Thursday, August 5, 2010
I knew Google blogger’s introduction of a “Stats” feature would be a colossal waste of time destined to compound another colossal waste of time.
That would be this blog.
Don’t get me wrong. I enjoy blogging and the great feedback I hear from so many friendly readers here and at www.redroom.com. It keeps me going when all the people with real jobs coldly ignore my heartfelt petitions for real work.
I used to say blogging was the journalistic equivalent of running a lemonade stand. Then it dawned on me even 8 year olds know enough to charge a quarter for a glass of lemonade.
So why blog?
Well, ideally to build an audience so vast and enthusiastic that prestigious editors will pay to cannibalize our blogs for their readers and that publishers will be forced to recognize our work because of the sheer power of the readership we bring to bear.
We seek validation.
After two years, I have found it. And it was in the last place I would have thought to look.
Thanks to the new weeks-old stats feature I can track how many people are reading my home blog, where they live and when the last time any of them engaged in anything the right wingers on the U.S. Supreme Court consider deviant (your secrets are all safe with me, my friends).
So now I spend about an hour or two every other day or so writing a post and the remainder of my waking hours checking to see who’s reading what and if any of the real deviates live near to invite over for high tea.
And the most astounding thing I’m learning is I’m a global phenomenon. I have readers from all over the world. I have scores of them in South Korea, Australia, Brazil, the U.K., China, Thailand, South Africa and Lebanon -- and I mean the Lebanon with Beirut, not the Pittsburgh suburb of Mt. Lebanon where I grew up, the one with Carbonara’s Restaurant on Mt. Lebanon Blvd.
And I have at least one reader in Luxembourg.
I’m ashamed of my ignorance of these distant lands. For instance, all I know about Luxembourg is that is one of the smallest independent nations in the world. How small I have no idea.
For all I know, maybe there are just five people there which would mean that 20 percent of the population reads “Eight Days To Amish.” Who knows? My one reader might be Grand Duke Henri, the nation’s beloved monarch.
And wouldn’t that be cool!
Let’s assume it is and here’s what’s odd: I know that at 6:45 a.m. Henri (he’s so omnipotent he has just one name) was reading my blog, but he wasn’t reading a current post. No, he was reading “WeatherMan is my Superhero,” a post dashed off on June 22, 2009.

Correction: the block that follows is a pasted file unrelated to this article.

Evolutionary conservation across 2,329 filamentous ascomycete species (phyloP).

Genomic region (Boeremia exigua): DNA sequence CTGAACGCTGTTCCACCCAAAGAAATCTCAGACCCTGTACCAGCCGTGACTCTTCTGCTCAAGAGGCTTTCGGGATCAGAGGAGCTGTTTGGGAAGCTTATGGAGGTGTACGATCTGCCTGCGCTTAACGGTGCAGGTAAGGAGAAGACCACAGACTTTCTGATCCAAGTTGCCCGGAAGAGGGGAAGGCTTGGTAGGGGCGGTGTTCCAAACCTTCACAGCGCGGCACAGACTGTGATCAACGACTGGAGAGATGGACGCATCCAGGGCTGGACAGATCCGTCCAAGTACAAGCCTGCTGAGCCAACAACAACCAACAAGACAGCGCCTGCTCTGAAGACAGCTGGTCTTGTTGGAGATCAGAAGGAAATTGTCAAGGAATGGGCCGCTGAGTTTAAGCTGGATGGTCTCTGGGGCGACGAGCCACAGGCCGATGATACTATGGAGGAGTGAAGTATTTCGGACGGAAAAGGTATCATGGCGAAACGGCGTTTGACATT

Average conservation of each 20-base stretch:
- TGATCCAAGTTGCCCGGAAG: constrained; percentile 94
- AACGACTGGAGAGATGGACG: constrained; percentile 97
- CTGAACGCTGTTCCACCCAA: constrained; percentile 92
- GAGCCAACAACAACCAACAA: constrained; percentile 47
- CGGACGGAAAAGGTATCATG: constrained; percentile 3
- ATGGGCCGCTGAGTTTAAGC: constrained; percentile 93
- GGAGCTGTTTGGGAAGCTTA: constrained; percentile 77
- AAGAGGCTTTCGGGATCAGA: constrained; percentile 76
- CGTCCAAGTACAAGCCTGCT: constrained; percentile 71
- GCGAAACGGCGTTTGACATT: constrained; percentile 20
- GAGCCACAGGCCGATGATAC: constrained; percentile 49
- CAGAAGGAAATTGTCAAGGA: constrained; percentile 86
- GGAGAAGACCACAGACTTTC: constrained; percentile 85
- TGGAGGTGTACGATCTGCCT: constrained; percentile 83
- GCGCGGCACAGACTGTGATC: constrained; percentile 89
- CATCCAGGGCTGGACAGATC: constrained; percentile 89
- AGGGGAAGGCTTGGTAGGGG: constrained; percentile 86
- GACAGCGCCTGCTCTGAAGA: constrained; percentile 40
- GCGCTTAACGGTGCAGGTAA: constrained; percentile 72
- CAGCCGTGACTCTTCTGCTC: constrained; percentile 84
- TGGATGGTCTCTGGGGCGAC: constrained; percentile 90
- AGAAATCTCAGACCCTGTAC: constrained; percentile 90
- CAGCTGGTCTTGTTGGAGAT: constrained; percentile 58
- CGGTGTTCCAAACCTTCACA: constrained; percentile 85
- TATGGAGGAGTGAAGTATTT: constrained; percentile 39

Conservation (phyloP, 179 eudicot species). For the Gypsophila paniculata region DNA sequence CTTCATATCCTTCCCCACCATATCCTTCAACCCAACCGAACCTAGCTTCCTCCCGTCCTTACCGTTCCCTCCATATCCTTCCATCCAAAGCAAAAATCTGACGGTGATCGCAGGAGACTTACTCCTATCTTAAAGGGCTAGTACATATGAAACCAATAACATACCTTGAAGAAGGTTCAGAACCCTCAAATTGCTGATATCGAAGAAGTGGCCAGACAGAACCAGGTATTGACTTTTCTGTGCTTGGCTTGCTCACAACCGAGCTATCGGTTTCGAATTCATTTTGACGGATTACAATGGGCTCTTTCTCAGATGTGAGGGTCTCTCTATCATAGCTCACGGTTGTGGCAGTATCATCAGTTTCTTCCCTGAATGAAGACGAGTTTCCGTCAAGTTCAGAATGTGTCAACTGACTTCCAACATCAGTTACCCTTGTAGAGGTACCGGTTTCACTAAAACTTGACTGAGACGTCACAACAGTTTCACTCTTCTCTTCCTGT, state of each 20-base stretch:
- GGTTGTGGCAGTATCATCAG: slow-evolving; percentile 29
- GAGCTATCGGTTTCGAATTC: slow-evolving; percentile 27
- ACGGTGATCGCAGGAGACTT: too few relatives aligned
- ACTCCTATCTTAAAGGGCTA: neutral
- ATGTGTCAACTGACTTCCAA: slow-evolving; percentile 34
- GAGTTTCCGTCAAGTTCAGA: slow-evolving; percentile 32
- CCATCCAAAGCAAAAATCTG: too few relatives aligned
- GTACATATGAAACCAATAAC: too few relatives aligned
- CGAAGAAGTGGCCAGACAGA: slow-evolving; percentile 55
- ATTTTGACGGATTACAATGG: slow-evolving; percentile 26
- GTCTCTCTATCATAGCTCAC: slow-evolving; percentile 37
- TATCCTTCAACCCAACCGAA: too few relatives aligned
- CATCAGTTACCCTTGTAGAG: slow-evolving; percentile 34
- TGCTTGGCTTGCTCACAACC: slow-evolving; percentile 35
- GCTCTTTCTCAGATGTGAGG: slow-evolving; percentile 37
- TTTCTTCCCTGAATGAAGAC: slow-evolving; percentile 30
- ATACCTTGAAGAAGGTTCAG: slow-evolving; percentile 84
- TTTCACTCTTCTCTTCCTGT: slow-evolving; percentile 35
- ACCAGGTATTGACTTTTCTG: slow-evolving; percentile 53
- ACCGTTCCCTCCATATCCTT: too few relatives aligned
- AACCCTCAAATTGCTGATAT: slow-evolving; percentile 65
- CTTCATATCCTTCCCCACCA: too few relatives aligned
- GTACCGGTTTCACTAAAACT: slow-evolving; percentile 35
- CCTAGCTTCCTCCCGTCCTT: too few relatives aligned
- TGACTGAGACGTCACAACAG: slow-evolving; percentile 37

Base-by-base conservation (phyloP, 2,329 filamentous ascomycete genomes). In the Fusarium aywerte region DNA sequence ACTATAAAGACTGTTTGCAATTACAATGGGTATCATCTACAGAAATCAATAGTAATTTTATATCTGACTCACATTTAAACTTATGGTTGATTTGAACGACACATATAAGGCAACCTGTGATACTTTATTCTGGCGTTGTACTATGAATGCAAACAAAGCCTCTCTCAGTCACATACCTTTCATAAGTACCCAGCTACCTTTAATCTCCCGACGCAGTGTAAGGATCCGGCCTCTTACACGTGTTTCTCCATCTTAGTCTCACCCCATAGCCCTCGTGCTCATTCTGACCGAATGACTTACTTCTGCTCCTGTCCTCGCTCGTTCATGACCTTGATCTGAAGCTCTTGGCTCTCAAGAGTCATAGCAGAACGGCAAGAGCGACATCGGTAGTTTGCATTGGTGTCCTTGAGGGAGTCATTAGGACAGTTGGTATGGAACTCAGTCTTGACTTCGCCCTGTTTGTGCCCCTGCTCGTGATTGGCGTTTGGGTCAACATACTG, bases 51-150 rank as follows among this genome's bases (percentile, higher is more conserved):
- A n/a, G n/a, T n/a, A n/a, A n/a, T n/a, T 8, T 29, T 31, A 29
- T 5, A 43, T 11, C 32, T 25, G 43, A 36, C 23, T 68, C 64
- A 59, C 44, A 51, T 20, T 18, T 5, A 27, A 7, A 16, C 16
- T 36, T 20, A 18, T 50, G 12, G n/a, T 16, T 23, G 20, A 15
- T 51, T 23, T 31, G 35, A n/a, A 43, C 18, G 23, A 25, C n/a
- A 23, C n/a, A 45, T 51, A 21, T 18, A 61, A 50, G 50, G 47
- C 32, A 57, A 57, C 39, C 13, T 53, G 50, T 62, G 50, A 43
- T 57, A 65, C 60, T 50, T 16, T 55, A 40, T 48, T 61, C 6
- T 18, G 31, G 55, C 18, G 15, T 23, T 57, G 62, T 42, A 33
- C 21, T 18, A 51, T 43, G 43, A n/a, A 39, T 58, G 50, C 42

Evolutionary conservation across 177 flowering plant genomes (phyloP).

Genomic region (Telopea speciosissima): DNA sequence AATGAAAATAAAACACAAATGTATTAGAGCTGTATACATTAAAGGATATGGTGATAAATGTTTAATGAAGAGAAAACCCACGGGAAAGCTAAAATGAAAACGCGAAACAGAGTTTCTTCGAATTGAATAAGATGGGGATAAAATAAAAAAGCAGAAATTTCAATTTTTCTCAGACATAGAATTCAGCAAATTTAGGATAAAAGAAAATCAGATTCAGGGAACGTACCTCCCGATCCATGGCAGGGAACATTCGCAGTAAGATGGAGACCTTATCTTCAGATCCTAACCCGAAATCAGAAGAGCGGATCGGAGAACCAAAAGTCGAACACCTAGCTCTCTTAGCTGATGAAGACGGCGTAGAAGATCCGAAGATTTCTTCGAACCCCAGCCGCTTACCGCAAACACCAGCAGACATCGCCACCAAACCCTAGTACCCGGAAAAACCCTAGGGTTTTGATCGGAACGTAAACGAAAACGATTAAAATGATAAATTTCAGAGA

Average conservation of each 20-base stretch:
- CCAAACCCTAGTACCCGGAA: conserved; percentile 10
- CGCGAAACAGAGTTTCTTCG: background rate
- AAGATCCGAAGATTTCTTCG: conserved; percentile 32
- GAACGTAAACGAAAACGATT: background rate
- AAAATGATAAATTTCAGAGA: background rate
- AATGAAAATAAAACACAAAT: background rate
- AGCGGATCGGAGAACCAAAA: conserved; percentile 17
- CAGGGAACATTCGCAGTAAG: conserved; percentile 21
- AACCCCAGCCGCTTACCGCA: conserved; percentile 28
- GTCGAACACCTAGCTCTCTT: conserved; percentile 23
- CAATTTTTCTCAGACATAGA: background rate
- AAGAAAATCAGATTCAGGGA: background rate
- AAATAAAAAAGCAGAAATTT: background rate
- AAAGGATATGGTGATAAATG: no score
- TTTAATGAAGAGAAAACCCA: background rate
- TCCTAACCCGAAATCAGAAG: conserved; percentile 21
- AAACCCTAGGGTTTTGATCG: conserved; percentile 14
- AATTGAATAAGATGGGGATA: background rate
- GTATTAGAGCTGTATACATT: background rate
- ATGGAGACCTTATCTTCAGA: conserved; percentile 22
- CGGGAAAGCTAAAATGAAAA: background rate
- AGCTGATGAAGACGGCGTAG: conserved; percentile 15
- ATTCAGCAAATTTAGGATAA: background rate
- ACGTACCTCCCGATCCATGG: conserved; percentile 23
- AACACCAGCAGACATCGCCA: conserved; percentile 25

Why anyone in Luxembourg would be reading a 13-month-old post from an enigmatic blog purporting to be approaching Amishness is baffling.
I for the life of me have no idea how on earth anyone stumbles onto a blog called “Eight Days To Amish.” Really, calling it that was a very bad idea.
I thought it reflected just how desperate my financial situation had become (and still is). Heck, some days I’m about four days from having the electricity shut off and doing this like churning butter and trading kids for cattle.
And that brings me to Denmark, pop. 5,540,241.
For reasons I cannot fathom, I have 68 readers in Denmark, second only to the 1,718 of them stats says I have this month in the USA (I invite you all to “follow” the blog by posting your picture to the right. I futterwacken anytime someone does -- and that’s the dance Johnny Depp does in “Alice in Wonderland,” not something deviant).
So, finally, after two years I know my target audience. I know the people who “get” my stuff.
Here they are straight from Wikipedia: “Denmark, with a mixed market capitalist economy and a large welfare state, ranks as having the world's highest level of income equality. Denmark has the best business climate in the world, according to the U.S. business magazine Forbes. From 2006 to 2008, surveys ranked Denmark as ‘the happiest place in the world,’ based on standards of health, welfare, and education. The 2009 Global Peace Index survey ranks Denmark as the second most peaceful country in the world, after New Zealand. In 2009, Denmark was ranked as one of the least corrupt countries in the world according to the Corruption Perceptions Index ranking second only to New Zealand.”
I have found a home. So I’m going to do everything I can to court these happy, virtuous liberals in the hopes they’ll welcome my humble little blog into their mixed market capitalist arms.
That means you’re about to be deluged with musings on Tivoli Gardens, 12-time world champion windsurfer Bjorn Dunkerbeck, and how I pine to have a Carlsberg beer to wash down my hearty frokost of frikadeller with a side of Sol over Gudhjem.
I’m going to focus on cultivating every last Danish reader from Abenra to Lolland, from Copenhagen to Esbjerg and clear north to Skagen.
But it won’t happen overnight. It’ll take time.
Until then, I’m eight days to Danish.